IOWA CITY — Despite a court order this week that the University of Iowa end its yearslong refusal to pay a contractor millions for work on a new Children’s Hospital and Hancher Auditorium, the UI has announced plans to appeal the ruling and asked a judge to allow further payment delays.
The university cited its “vital public” service in asking a judge to stay any further payment toward a $21.5 million award in favor of Modern Piping Inc., noting failure to do so would cause the Iowa Board of Regents “financial hardship.”
“Good cause exists to stay the District Court judgment and waive the requirement for a bond,” according to court documents university attorneys filed Friday.
Courts can require surety bonds from appellants who want to delay payment of awards until their appeals are decided.
“If the Board of Regents prevails on appeal, the use of public funds to purchase a bond will have been to no avail,” according to an argument the UI laid out in court documents. “At the same time, if Modern Piping prevails, the State of Iowa will be bound by the judgment and satisfy the judgment.”
That would be a longtime coming for Modern Piping, one of more than 25 contractors that worked on the 14-story UI Stead Family Children’s Hospital plagued by thousands of design changes, rampant miscommunication, budget overruns and missed deadlines that swelled the project cost from $270.8 million to more than $360 million and delayed its opening by months.
“The arbitration award and court’s ruling validated Modern Piping’s performance on both the Hancher and UIHC projects,” Modern Piping CEO Ken Brown said in a statement. “On these projects, Modern Piping overcame significant obstacles created by the University of Iowa. Modern Piping looks forward to resuming a productive relationship with the University of Iowa and continuing to serve our other clients’ needs.”
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University officials recently reported its Children’s Hospital commitments at $370 million, with contractors demanding more — including from a second locked in litigation. Merit Construction is fighting the university for payment involving four bid packages it says are worth $64.1 million — although much of that is in dispute and headed toward arbitration this fall.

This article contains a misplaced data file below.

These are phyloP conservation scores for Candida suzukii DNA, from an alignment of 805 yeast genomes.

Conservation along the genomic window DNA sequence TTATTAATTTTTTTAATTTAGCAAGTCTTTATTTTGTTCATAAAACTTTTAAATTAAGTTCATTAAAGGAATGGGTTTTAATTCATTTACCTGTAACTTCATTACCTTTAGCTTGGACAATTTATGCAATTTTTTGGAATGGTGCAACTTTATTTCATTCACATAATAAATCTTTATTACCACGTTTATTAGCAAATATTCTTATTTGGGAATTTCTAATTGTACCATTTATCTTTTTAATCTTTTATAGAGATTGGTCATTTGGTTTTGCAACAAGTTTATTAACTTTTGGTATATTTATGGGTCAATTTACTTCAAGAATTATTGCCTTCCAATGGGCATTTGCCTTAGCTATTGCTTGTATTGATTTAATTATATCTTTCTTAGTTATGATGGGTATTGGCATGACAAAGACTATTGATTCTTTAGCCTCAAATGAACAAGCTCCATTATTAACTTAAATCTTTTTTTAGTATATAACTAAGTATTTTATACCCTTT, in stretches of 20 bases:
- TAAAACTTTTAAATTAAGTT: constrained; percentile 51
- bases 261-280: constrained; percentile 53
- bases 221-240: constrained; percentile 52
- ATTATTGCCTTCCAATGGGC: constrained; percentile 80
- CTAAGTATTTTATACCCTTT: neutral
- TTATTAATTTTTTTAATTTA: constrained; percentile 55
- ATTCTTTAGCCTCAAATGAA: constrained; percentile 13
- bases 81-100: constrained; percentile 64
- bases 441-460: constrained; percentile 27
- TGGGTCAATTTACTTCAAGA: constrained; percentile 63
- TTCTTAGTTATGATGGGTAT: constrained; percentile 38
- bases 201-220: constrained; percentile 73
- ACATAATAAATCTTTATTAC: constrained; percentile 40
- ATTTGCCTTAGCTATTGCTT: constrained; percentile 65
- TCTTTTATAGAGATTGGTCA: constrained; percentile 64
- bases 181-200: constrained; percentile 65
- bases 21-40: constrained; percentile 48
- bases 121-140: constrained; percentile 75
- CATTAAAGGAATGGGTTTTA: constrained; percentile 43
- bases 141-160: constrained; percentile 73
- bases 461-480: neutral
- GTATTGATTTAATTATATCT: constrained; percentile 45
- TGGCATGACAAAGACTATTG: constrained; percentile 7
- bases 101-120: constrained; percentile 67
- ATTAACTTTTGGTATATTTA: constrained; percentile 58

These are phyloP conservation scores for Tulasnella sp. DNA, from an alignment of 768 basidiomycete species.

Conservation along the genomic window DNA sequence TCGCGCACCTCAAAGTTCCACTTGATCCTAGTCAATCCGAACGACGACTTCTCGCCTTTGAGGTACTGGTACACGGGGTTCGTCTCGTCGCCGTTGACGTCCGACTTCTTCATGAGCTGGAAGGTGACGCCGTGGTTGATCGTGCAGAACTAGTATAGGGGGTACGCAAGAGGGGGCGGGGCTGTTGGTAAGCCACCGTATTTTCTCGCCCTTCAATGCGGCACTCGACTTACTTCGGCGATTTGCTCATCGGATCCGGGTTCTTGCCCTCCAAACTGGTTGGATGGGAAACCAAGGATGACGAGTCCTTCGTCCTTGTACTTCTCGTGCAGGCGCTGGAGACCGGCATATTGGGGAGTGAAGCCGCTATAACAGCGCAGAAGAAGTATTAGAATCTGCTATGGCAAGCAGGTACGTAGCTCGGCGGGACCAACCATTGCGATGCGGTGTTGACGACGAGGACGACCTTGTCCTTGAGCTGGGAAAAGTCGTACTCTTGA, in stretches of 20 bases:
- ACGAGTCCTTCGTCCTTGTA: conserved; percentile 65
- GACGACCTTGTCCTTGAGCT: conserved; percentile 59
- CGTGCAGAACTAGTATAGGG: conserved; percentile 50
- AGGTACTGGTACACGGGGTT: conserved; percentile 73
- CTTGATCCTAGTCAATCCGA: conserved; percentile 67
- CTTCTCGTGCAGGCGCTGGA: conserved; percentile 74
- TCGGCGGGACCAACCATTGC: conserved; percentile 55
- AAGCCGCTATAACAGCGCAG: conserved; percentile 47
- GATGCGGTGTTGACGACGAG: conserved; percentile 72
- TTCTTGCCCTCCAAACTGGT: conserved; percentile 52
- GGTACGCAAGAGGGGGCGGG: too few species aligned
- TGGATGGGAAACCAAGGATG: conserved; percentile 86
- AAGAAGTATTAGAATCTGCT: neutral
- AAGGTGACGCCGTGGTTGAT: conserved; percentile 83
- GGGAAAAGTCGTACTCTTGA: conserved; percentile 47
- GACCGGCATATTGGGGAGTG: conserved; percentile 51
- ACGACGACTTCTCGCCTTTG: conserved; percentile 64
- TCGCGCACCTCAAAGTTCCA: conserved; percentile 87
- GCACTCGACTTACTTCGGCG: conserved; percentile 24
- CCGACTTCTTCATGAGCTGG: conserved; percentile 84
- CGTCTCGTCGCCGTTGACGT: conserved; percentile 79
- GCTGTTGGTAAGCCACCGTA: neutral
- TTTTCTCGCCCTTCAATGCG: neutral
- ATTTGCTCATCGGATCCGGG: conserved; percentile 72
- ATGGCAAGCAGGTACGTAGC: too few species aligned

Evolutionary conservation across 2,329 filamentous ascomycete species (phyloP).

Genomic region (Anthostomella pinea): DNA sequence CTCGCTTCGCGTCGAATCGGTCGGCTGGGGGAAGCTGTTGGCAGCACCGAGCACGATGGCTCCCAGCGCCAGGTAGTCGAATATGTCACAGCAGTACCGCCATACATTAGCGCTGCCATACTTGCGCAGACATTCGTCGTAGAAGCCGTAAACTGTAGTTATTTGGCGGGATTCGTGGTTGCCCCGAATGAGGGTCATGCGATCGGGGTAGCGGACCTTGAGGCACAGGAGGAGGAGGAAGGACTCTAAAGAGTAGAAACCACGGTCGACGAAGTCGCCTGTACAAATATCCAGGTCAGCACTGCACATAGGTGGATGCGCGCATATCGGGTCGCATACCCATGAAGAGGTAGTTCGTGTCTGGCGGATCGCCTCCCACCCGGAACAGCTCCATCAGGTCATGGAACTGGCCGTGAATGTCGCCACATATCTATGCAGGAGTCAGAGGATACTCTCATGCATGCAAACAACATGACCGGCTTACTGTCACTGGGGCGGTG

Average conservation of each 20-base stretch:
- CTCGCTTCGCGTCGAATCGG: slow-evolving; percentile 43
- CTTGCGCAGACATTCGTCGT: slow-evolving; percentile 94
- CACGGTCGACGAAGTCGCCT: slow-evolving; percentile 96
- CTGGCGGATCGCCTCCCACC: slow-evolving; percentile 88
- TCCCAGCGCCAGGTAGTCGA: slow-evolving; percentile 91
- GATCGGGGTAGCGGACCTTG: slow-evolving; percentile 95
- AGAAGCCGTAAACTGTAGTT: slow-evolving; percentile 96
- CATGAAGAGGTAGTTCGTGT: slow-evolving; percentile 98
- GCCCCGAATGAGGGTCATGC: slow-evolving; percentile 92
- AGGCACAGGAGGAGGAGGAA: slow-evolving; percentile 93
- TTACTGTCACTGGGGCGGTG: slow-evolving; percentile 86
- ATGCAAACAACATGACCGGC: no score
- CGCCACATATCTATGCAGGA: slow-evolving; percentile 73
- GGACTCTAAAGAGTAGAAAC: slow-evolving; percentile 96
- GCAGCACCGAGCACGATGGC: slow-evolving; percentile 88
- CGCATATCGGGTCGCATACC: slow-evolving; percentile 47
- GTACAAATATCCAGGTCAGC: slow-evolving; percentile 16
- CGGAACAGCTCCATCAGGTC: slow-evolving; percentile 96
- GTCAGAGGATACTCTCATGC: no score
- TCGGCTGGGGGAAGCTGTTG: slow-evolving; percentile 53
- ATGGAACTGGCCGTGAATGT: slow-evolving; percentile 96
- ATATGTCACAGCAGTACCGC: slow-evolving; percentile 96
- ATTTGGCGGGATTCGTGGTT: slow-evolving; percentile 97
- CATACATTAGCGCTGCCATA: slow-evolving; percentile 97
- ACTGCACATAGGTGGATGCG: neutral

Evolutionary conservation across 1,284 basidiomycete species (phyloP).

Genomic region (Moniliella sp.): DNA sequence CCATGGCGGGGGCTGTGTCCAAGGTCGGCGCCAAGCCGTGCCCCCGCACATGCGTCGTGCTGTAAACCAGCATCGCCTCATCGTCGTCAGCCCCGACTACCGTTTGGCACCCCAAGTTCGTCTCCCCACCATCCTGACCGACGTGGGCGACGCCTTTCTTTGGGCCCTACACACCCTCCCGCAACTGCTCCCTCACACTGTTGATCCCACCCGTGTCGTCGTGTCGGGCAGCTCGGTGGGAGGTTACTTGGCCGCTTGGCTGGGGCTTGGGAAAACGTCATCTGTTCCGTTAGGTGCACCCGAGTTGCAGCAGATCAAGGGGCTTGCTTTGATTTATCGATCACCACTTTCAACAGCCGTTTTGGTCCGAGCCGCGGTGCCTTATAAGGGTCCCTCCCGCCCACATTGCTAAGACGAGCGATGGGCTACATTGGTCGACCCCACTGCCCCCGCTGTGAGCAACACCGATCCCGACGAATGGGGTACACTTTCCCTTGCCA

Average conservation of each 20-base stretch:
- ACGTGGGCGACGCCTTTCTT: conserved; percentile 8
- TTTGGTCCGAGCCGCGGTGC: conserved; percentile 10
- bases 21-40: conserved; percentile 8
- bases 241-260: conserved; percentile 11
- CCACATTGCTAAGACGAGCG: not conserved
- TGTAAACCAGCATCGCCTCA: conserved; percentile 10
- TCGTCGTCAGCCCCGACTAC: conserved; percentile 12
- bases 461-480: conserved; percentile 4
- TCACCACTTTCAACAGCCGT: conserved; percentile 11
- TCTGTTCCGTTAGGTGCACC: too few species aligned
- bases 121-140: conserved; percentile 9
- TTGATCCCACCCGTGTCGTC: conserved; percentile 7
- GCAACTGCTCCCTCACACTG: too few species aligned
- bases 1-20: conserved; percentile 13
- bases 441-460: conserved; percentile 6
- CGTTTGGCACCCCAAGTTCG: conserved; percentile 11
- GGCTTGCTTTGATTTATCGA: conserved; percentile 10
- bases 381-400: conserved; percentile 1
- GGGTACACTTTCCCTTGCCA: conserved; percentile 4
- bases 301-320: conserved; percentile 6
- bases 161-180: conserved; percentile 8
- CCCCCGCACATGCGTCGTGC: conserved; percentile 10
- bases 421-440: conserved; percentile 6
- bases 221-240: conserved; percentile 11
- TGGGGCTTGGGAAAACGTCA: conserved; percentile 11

Because the UI has paid some toward the Modern Piping order, while also accruing hundreds of thousands in interest since an arbitration panel first granted the award in February, the owed amount stands at $17.4 million — with $2,321.83 in interest added daily.
The university — which has been battling budget blows in the form of state funding cuts and changing federal regulations — has not provided The Gazette details about where it would get the money to fulfill the Modern Piping payout, should a judge reject its appeal. And it hasn’t produced an amount spent to date on arbitration and attorney fees tied to both the Modern and Merit cases.
But, in court documents filed Friday, it insisted more than one judge got it wrong in ruling that an arbitration panel was authorized to consider the Children’s Hospital project alongside Modern Piping’s Hancher dispute.
“The court did not order Iowa to arbitrate the hospital project,” according to UI attorney George Carroll. “Rather, the panel stated it could invoke jurisdiction under its rules that Iowa never agreed upon. Clearly, the panel never had proper jurisdiction over the UIHC project.”
Carroll’s comments ignore a judge’s assertions in open court in July that the decision over the arbitration panel’s jurisdiction had been decided.
Judge Ian Thornhill, in ruling in Modern Piping’s favor this week, not only affirmed the initial award and months of interest, he found the UI has “no future right to assert backcharges against Modern Piping for anything on the Hancher or UIHC projects.”
In support of its argument against payment, UI attorneys on Friday asserted the State of Iowa is “immune” from judgments and orders being enforced by “execution.” Citing a portion of Iowa Code that excuses the state from such action related to “public property” deemed “necessary and proper for carrying out the general purpose for which such corporation is organized,” attorneys referenced the Board of Regents’ oversight of Iowa’s public universities and the UI Hospitals and Clinics.
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“All of these institutions involve public education in the State of Iowa,” UI attorneys said. “Clearly, the goals of the Board of Regents serve a vital public interest.”
This case appeared headed toward resolution months ago, when UI President Bruce Harreld — according to emails made public through court filings — agreed to an $18.5 million settlement. But those negotiations fell apart, with the university subsequently accusing the arbitration panel of being biased toward Modern Piping.
In an order from Thornhill over the summer, he indicated his next word would be the final say in the prolonged conflict.
“Once the matter is submitted to the court following the July 11, 2018, hearing, the court will take this matter under advisement and issue a final ruling that resolves the pending motions,” Thornhill wrote. “The court will not entertain further requests by the parties for additional time to engage in settlement/mediation efforts.”
In a statement provided to The Gazette on Friday, UI officials expressed disappointment in the court’s decision this week.
“We remain very proud of the work being done in UI Stead Family Children’s Hospital and the care provided by our dedicated staff to patients and families,” the statement read. “We are also very proud of Hancher Auditorium, its strong contributions to the performing arts and the immeasurable value it brings to Iowa.”
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